Monday, July 13, 2009

Le jour de gloire est arrivé (updated)


Place Broglie, Opera House at the far end. If you squint, you can just make out the tri-colour banners decorating it

Today's the Fête Nationale here in France, and so, a thematic post for you.

Strasbourg was, like so many European cities, originally founded by the Romans. What is today Place Broglie was just on the outskirts of the Roman settlement. In the Middle Ages, when Strasbourg was a Free City of the Holy Roman Empire, it was a tournament grounds, where men insecure in their medieval masculinity could bash the living crap out of each other with swords and maces for the public’s enjoyment.*

When the French took over, they used the available real-estate to build themselves somewhere to house the fonctionaires they sent east from Paris to run their new possessions. Therefore, the prefect’s mansion, the officer’s mess, and the new City Hall all sprung up around Place Broglie, which was now anchored by an Opera House for the French aristocrats’ entertainment.

Today, Place Broglie’s more a place to pass through on your way to other parts of the city than the center of urban life it once was. But in 1792, it became the apex of the spirit of the French Revolution.

Not because Strasbourg was particularly hard hit by revolutionary fervour. Though the Hotel de Ville was sacked by a mob only five days after the Bastille was stormed in Paris, and the Republican governor of Alsace imposed some 30 death sentences during his tenure, Strasbourg’s not a revolutionary sort of place. That the entire population was forced to donate their overcoats to the Republican Army by Louis de St-Just, a.k.a. “The Angel of Death” probably did much to cool their ardor.


It turns out you can fight city hall

However, it was Strasbourg’s position as a border city that led to its unique role in the history of the French Revolution. France was at war with most of the monarchies of Europe, not least the German states to the immediate East. An army engineer, by the name of Rouget de Lisle, was asked by Frédéric de Dietrich, Strasbourg’s then-mayor, to compose a song to rally the troops: “The Marching Song of the Rhine” was composed that night, and performed for the first time on Place Broglie the next day.

It was an instant hit, being adopted, most famously, by the Marseillaise sanscoulottes that marched on Paris. Through that association, the song became known as “La Marseillaise” and is now, of course, the French national anthem.


Statue commemorating the composition of the Hymn Nationale: Allons enfants de la patrie!

Of course, Rouget de Lisle was not too impressed by the Revolution, and was drummed out of the army and into prison, on suspicion of Royalist sympathies. Frédéric de Dietrich, who commissioned the song, fared even worse. Despite his talent spotting, he ran afoul of Robespierre and his fellow Terror-crats in Paris. He was induced by grace of the guillotine to bid au revoir to his head the following year.

Next: I have no idea! Any requests?

Incidentally, I just read up on the lyrics to the French national anthem: the chorus is roughly - "Form your battalions! Their dirty blood will water our fields!" Which is a whole heck of a lot more active than Canada's "We'll stand on guard for thee," which would have been followed by the line "Though we can't imagine against who" if the composer hadn't run out of notes.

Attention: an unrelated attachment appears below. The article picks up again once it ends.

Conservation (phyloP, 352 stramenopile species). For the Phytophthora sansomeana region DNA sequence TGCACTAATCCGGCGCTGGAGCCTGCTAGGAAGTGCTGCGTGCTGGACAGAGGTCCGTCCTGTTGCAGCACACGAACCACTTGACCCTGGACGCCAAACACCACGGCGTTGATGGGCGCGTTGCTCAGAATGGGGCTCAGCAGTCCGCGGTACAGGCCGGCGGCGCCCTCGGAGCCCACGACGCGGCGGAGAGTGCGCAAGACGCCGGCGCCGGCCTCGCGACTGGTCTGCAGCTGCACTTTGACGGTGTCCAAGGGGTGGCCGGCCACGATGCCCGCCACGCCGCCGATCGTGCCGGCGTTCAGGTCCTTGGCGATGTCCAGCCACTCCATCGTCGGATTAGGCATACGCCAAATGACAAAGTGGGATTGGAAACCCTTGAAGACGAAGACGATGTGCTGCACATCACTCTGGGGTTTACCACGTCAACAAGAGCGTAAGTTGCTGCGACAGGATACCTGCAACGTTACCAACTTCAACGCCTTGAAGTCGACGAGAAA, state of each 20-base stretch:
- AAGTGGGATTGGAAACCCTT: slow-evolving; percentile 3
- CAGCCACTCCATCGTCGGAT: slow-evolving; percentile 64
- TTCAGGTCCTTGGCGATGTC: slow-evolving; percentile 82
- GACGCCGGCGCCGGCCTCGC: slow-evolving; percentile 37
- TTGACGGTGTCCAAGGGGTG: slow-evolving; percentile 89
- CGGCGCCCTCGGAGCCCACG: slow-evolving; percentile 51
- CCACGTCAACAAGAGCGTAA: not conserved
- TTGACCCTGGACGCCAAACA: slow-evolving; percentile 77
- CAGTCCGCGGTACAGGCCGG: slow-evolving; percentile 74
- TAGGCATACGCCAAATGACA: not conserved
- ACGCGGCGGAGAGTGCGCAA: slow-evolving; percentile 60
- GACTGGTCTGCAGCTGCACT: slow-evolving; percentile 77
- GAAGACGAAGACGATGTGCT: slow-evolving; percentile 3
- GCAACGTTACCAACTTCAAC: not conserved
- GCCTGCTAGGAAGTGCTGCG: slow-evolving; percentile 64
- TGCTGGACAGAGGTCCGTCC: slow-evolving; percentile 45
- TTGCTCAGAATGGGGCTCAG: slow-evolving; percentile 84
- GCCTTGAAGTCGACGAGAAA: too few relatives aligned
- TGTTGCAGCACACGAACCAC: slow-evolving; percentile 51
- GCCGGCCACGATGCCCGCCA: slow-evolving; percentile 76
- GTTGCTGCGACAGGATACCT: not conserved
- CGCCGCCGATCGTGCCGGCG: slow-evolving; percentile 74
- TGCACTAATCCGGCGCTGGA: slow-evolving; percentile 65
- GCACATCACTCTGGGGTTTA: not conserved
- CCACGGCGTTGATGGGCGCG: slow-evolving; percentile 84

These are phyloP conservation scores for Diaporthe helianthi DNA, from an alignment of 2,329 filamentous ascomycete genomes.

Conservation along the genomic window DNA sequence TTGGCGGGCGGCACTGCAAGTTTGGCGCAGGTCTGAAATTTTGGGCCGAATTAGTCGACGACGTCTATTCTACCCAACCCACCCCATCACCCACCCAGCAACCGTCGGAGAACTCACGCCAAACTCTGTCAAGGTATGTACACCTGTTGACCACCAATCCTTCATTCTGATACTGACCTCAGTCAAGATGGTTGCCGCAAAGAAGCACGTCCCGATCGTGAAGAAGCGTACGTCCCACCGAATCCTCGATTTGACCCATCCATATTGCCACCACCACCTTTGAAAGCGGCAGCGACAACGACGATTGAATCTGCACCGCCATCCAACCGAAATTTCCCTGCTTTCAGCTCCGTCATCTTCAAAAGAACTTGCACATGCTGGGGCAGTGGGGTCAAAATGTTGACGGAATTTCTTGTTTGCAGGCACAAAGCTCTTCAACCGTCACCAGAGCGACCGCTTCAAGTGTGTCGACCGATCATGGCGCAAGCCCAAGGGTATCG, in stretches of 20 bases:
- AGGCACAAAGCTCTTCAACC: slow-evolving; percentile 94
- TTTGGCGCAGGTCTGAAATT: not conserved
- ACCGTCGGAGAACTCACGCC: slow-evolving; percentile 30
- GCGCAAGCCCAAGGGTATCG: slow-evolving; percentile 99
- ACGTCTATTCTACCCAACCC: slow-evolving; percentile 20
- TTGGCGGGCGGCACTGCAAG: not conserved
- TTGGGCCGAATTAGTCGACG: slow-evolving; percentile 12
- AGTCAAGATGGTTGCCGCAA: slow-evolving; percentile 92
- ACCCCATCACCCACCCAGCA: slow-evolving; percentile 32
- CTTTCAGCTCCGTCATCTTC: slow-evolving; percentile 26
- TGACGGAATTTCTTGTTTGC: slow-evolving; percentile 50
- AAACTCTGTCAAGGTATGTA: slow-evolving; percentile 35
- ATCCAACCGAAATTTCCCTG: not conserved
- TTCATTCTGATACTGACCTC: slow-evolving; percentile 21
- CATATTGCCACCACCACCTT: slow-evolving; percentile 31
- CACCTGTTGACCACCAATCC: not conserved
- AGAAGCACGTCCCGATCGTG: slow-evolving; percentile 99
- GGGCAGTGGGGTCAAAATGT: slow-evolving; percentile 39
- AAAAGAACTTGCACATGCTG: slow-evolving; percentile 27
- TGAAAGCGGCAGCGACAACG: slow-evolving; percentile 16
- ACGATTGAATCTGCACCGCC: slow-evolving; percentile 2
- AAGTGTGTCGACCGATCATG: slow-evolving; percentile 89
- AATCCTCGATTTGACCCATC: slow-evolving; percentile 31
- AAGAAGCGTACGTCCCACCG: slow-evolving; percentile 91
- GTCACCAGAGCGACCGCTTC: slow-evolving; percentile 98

* My friend David left a interesting comment on this post that deserves publication here: Curiously, the tournaments that you mention in connection with Place Broglie, were a great way for younger (and therefore ultimately disinherited) sons of noble families to make a living without actually working (which would have been to be 'de-classed'): a victor kept his defeated adversary's horse and armour. Tournaments were held in different market towns and cities around the kingdom and the arrival of these travelling horsemen, or knights errant (the reality had nothing to do with rescuing damsels in distress or killing dragons), heralded a bad time for local farmers or shopkeepers: these guys drank far too much and liked to get boisterous in their amusements. In fact, they were such pests that in England, where the middle class established itself as a powerful force much earlier than in France, the French King (Henry II at the time) banned jousting. So instead the English sprigs of the nobility would have to travel to France for their jousts, since France kept the nobles far more securely in power for far longer, allowing them to trample joyfully over everyone else - no small contributing factor to the excesses of the revolution.

2 comments:

David Beeson said...

Curiously, the tournaments that you mention in connection with Place Broglie, were a great way for younger (and therefore ultimately disinherited) sons of noble families to make a living without actually working (which would have been to be 'de-classed'): a victor kept his defeated adversary's horse and armour. Tournaments were held in different market towns and cities around the kingdom and the arrival of these travelling horsemen, or knights errant (the reality had nothing to do with rescuing damsels in distress or killing dragons), heralded a bad time for local farmers or shopkeepers: these guys drank far too much and liked to get boisterous in their amusements. In fact, they were such pests that in England, where the middle class established itself as a powerful force much earlier than in France, the French King (Henry II at the time) banned jousting. So instead the English sprigs of the nobility would have to travel to France for their jousts, since France kept the nobles far more securely in power for far longer, allowing them to trample joyfully over everyone else - no small contributing factor to the excesses of the revolution.

Mark Reynolds said...

Thanks David - that's very interesting. I'm moving that into the main body of the post, if you don't mind.